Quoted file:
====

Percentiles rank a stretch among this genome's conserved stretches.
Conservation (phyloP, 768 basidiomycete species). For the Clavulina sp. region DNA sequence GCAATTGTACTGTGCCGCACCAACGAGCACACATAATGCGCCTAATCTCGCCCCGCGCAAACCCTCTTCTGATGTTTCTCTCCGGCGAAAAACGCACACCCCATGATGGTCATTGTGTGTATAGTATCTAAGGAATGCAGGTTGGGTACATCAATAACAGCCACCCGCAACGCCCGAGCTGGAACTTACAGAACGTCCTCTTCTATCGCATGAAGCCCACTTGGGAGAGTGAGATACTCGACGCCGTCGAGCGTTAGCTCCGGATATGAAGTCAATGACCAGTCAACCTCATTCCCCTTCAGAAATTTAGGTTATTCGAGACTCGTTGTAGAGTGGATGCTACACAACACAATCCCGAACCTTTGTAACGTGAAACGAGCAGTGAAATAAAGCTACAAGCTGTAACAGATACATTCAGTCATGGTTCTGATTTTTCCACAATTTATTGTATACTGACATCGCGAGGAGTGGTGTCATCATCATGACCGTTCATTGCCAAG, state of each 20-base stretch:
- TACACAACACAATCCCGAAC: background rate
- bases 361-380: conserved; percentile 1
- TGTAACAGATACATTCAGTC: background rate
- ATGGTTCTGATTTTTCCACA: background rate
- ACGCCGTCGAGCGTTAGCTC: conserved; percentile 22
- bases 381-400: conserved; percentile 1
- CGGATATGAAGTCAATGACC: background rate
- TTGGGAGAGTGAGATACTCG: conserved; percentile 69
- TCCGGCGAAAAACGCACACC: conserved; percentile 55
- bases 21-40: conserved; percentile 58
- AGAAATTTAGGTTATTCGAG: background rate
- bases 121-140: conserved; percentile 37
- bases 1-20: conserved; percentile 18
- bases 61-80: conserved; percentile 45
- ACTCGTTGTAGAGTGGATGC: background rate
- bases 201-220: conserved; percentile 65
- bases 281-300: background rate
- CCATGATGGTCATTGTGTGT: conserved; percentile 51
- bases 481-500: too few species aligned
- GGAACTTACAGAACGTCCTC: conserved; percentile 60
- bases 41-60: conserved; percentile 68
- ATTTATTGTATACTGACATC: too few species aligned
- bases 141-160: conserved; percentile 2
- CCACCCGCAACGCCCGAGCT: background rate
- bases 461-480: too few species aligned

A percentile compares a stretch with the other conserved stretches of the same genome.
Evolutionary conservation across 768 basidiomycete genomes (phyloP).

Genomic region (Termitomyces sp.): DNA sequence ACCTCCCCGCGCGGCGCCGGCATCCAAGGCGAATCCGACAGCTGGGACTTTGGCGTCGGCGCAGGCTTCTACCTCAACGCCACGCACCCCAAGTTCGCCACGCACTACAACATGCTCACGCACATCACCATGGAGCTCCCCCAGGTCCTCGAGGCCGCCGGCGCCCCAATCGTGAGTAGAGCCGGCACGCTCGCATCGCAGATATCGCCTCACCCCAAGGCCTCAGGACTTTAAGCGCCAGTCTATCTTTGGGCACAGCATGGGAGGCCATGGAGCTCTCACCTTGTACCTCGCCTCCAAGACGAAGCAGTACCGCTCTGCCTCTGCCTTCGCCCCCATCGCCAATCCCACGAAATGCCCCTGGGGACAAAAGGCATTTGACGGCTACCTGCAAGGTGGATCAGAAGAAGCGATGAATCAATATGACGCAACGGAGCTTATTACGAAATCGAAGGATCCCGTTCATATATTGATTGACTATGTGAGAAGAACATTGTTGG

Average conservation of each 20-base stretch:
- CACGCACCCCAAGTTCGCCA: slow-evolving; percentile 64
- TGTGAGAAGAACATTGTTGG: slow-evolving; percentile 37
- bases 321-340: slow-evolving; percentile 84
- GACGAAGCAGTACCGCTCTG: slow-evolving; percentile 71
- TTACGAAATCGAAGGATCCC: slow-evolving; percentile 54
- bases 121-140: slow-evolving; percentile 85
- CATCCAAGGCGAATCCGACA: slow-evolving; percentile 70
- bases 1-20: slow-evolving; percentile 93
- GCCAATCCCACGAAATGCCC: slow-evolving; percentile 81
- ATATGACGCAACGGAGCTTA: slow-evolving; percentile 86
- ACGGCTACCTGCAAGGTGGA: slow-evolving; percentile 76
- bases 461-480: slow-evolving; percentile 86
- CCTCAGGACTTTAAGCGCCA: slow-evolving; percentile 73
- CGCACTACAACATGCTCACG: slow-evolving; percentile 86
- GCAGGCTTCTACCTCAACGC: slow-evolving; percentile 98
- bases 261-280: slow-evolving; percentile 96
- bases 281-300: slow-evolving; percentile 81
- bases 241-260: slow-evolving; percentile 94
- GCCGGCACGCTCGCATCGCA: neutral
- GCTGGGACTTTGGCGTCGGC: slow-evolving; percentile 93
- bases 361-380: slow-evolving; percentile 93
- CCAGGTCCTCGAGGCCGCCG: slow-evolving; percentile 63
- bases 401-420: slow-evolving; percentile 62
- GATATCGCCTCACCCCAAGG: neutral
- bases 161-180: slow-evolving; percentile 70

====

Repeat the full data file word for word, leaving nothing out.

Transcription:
Percentiles rank a stretch among this genome's conserved stretches.
Conservation (phyloP, 768 basidiomycete species). For the Clavulina sp. region DNA sequence GCAATTGTACTGTGCCGCACCAACGAGCACACATAATGCGCCTAATCTCGCCCCGCGCAAACCCTCTTCTGATGTTTCTCTCCGGCGAAAAACGCACACCCCATGATGGTCATTGTGTGTATAGTATCTAAGGAATGCAGGTTGGGTACATCAATAACAGCCACCCGCAACGCCCGAGCTGGAACTTACAGAACGTCCTCTTCTATCGCATGAAGCCCACTTGGGAGAGTGAGATACTCGACGCCGTCGAGCGTTAGCTCCGGATATGAAGTCAATGACCAGTCAACCTCATTCCCCTTCAGAAATTTAGGTTATTCGAGACTCGTTGTAGAGTGGATGCTACACAACACAATCCCGAACCTTTGTAACGTGAAACGAGCAGTGAAATAAAGCTACAAGCTGTAACAGATACATTCAGTCATGGTTCTGATTTTTCCACAATTTATTGTATACTGACATCGCGAGGAGTGGTGTCATCATCATGACCGTTCATTGCCAAG, state of each 20-base stretch:
- TACACAACACAATCCCGAAC: background rate
- bases 361-380: conserved; percentile 1
- TGTAACAGATACATTCAGTC: background rate
- ATGGTTCTGATTTTTCCACA: background rate
- ACGCCGTCGAGCGTTAGCTC: conserved; percentile 22
- bases 381-400: conserved; percentile 1
- CGGATATGAAGTCAATGACC: background rate
- TTGGGAGAGTGAGATACTCG: conserved; percentile 69
- TCCGGCGAAAAACGCACACC: conserved; percentile 55
- bases 21-40: conserved; percentile 58
- AGAAATTTAGGTTATTCGAG: background rate
- bases 121-140: conserved; percentile 37
- bases 1-20: conserved; percentile 18
- bases 61-80: conserved; percentile 45
- ACTCGTTGTAGAGTGGATGC: background rate
- bases 201-220: conserved; percentile 65
- bases 281-300: background rate
- CCATGATGGTCATTGTGTGT: conserved; percentile 51
- bases 481-500: too few species aligned
- GGAACTTACAGAACGTCCTC: conserved; percentile 60
- bases 41-60: conserved; percentile 68
- ATTTATTGTATACTGACATC: too few species aligned
- bases 141-160: conserved; percentile 2
- CCACCCGCAACGCCCGAGCT: background rate
- bases 461-480: too few species aligned

A percentile compares a stretch with the other conserved stretches of the same genome.
Evolutionary conservation across 768 basidiomycete genomes (phyloP).

Genomic region (Termitomyces sp.): DNA sequence ACCTCCCCGCGCGGCGCCGGCATCCAAGGCGAATCCGACAGCTGGGACTTTGGCGTCGGCGCAGGCTTCTACCTCAACGCCACGCACCCCAAGTTCGCCACGCACTACAACATGCTCACGCACATCACCATGGAGCTCCCCCAGGTCCTCGAGGCCGCCGGCGCCCCAATCGTGAGTAGAGCCGGCACGCTCGCATCGCAGATATCGCCTCACCCCAAGGCCTCAGGACTTTAAGCGCCAGTCTATCTTTGGGCACAGCATGGGAGGCCATGGAGCTCTCACCTTGTACCTCGCCTCCAAGACGAAGCAGTACCGCTCTGCCTCTGCCTTCGCCCCCATCGCCAATCCCACGAAATGCCCCTGGGGACAAAAGGCATTTGACGGCTACCTGCAAGGTGGATCAGAAGAAGCGATGAATCAATATGACGCAACGGAGCTTATTACGAAATCGAAGGATCCCGTTCATATATTGATTGACTATGTGAGAAGAACATTGTTGG

Average conservation of each 20-base stretch:
- CACGCACCCCAAGTTCGCCA: slow-evolving; percentile 64
- TGTGAGAAGAACATTGTTGG: slow-evolving; percentile 37
- bases 321-340: slow-evolving; percentile 84
- GACGAAGCAGTACCGCTCTG: slow-evolving; percentile 71
- TTACGAAATCGAAGGATCCC: slow-evolving; percentile 54
- bases 121-140: slow-evolving; percentile 85
- CATCCAAGGCGAATCCGACA: slow-evolving; percentile 70
- bases 1-20: slow-evolving; percentile 93
- GCCAATCCCACGAAATGCCC: slow-evolving; percentile 81
- ATATGACGCAACGGAGCTTA: slow-evolving; percentile 86
- ACGGCTACCTGCAAGGTGGA: slow-evolving; percentile 76
- bases 461-480: slow-evolving; percentile 86
- CCTCAGGACTTTAAGCGCCA: slow-evolving; percentile 73
- CGCACTACAACATGCTCACG: slow-evolving; percentile 86
- GCAGGCTTCTACCTCAACGC: slow-evolving; percentile 98
- bases 261-280: slow-evolving; percentile 96
- bases 281-300: slow-evolving; percentile 81
- bases 241-260: slow-evolving; percentile 94
- GCCGGCACGCTCGCATCGCA: neutral
- GCTGGGACTTTGGCGTCGGC: slow-evolving; percentile 93
- bases 361-380: slow-evolving; percentile 93
- CCAGGTCCTCGAGGCCGCCG: slow-evolving; percentile 63
- bases 401-420: slow-evolving; percentile 62
- GATATCGCCTCACCCCAAGG: neutral
- bases 161-180: slow-evolving; percentile 70